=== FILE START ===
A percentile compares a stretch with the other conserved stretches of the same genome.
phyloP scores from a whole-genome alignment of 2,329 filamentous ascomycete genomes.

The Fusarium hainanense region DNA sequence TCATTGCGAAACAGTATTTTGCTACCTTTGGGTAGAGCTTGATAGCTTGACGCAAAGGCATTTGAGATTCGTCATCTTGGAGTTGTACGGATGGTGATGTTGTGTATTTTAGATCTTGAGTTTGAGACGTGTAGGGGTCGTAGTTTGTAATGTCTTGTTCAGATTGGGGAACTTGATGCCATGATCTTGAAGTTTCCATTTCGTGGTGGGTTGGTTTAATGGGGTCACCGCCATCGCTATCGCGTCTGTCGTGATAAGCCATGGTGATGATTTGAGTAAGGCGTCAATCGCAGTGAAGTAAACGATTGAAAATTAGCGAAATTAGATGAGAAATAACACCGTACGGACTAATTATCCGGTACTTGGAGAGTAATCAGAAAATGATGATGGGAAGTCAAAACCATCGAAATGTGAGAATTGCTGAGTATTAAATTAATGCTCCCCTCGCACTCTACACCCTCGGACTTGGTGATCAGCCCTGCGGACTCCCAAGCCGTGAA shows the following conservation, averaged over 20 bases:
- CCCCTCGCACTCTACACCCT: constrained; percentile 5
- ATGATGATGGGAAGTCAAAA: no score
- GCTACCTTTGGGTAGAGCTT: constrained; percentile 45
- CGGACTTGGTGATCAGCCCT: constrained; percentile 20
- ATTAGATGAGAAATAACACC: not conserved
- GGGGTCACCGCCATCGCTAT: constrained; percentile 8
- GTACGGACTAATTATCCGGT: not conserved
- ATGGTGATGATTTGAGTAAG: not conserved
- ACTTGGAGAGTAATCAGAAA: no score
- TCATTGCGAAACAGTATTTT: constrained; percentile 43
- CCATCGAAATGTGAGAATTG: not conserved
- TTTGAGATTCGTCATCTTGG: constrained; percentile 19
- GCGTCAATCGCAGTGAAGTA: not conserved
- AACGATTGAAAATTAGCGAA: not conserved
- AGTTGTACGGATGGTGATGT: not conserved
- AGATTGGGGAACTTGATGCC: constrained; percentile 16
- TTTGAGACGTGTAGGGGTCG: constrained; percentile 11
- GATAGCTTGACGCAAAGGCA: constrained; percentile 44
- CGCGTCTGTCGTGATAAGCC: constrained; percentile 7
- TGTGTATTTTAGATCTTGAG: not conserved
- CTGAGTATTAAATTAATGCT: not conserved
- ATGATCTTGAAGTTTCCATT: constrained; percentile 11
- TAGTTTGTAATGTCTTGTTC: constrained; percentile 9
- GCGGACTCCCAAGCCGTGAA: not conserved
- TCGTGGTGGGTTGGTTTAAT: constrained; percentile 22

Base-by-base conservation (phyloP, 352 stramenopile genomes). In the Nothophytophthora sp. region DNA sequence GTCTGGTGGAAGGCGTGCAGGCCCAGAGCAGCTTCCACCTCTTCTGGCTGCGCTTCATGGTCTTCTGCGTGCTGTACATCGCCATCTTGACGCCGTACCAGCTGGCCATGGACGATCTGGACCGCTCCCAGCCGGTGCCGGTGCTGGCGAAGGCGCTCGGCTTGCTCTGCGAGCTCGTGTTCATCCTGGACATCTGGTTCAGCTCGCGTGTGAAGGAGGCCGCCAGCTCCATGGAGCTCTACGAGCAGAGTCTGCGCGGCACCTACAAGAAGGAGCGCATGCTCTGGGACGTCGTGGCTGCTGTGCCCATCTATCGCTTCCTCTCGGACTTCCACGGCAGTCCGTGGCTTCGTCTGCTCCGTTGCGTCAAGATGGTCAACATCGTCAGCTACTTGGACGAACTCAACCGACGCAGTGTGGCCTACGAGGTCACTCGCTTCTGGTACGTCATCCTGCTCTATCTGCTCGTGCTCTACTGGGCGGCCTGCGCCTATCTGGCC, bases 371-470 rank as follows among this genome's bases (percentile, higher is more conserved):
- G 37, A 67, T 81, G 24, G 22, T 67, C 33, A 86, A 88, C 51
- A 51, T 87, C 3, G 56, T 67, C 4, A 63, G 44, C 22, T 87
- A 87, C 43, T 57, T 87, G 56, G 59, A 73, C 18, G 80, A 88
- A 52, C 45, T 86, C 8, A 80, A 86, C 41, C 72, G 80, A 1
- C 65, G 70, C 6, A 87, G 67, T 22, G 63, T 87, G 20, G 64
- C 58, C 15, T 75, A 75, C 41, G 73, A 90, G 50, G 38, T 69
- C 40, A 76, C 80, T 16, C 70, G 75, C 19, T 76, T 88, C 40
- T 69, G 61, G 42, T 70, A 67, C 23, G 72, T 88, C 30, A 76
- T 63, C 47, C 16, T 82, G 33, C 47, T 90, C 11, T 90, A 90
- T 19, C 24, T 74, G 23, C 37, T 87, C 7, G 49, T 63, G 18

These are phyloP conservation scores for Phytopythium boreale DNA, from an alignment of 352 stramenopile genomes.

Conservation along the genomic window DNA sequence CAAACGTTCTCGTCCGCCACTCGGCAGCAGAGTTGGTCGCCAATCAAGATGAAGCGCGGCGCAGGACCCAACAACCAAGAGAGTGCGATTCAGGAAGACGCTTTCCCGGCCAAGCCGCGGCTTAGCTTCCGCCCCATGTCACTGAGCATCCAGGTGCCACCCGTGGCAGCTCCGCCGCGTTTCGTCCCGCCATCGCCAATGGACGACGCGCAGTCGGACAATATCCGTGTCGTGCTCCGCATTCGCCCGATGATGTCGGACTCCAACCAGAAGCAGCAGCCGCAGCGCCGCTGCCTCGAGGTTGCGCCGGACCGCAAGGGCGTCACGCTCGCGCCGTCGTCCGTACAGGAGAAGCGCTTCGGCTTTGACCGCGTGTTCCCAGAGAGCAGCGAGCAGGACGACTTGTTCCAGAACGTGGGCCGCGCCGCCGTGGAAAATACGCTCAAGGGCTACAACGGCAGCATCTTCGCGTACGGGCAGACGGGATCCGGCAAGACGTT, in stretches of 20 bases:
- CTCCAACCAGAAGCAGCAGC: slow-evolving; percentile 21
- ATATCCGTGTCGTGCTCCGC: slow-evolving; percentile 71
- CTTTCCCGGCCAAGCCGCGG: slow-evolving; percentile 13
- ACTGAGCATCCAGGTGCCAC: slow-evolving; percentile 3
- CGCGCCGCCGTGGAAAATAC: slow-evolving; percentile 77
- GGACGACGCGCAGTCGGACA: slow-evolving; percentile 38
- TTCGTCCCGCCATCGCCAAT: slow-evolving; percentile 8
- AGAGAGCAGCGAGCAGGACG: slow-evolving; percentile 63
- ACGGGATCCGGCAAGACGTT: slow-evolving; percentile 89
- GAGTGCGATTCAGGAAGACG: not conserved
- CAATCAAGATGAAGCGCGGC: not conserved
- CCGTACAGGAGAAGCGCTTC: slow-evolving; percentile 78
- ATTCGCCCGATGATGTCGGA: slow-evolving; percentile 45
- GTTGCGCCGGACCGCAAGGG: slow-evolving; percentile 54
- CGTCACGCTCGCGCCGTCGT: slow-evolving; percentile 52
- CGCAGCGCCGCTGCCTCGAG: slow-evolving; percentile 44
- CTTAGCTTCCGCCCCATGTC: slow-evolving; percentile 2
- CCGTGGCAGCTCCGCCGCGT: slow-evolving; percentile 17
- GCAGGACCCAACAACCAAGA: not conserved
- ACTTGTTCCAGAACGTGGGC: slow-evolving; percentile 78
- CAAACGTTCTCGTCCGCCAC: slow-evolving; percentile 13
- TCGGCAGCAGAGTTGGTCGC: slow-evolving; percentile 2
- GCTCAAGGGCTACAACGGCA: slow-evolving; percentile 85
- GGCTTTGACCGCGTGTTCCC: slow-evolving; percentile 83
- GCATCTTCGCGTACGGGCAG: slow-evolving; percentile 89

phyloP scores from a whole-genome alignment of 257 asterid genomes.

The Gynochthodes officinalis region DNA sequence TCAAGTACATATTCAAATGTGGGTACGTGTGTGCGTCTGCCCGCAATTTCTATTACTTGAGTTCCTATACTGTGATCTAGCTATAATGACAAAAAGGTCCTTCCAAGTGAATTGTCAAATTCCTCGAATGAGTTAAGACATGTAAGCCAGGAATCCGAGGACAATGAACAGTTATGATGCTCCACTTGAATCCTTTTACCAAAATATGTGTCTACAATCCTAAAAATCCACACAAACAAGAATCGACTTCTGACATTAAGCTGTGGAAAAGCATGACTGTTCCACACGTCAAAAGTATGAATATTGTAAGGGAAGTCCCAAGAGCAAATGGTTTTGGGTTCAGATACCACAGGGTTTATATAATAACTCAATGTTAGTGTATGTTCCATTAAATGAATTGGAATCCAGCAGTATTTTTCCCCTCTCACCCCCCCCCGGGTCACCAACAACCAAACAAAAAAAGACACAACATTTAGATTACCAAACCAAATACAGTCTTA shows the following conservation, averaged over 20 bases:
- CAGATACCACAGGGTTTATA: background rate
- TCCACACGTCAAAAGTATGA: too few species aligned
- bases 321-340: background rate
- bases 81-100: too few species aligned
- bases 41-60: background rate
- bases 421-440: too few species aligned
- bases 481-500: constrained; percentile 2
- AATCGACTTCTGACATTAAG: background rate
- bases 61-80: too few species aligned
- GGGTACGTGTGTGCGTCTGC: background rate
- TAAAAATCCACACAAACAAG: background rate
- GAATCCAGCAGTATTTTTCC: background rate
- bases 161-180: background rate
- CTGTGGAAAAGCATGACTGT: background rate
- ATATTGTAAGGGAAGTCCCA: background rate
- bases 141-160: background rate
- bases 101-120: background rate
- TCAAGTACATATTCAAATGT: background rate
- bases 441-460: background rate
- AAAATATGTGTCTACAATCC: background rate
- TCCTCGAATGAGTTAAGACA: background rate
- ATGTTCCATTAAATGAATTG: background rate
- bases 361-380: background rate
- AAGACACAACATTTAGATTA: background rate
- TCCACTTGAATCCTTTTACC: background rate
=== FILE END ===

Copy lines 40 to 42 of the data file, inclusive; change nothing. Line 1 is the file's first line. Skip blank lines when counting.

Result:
These are phyloP conservation scores for Phytopythium boreale DNA, from an alignment of 352 stramenopile genomes.

Conservation along the genomic window DNA sequence CAAACGTTCTCGTCCGCCACTCGGCAGCAGAGTTGGTCGCCAATCAAGATGAAGCGCGGCGCAGGACCCAACAACCAAGAGAGTGCGATTCAGGAAGACGCTTTCCCGGCCAAGCCGCGGCTTAGCTTCCGCCCCATGTCACTGAGCATCCAGGTGCCACCCGTGGCAGCTCCGCCGCGTTTCGTCCCGCCATCGCCAATGGACGACGCGCAGTCGGACAATATCCGTGTCGTGCTCCGCATTCGCCCGATGATGTCGGACTCCAACCAGAAGCAGCAGCCGCAGCGCCGCTGCCTCGAGGTTGCGCCGGACCGCAAGGGCGTCACGCTCGCGCCGTCGTCCGTACAGGAGAAGCGCTTCGGCTTTGACCGCGTGTTCCCAGAGAGCAGCGAGCAGGACGACTTGTTCCAGAACGTGGGCCGCGCCGCCGTGGAAAATACGCTCAAGGGCTACAACGGCAGCATCTTCGCGTACGGGCAGACGGGATCCGGCAAGACGTT, in stretches of 20 bases:
- CTCCAACCAGAAGCAGCAGC: slow-evolving; percentile 21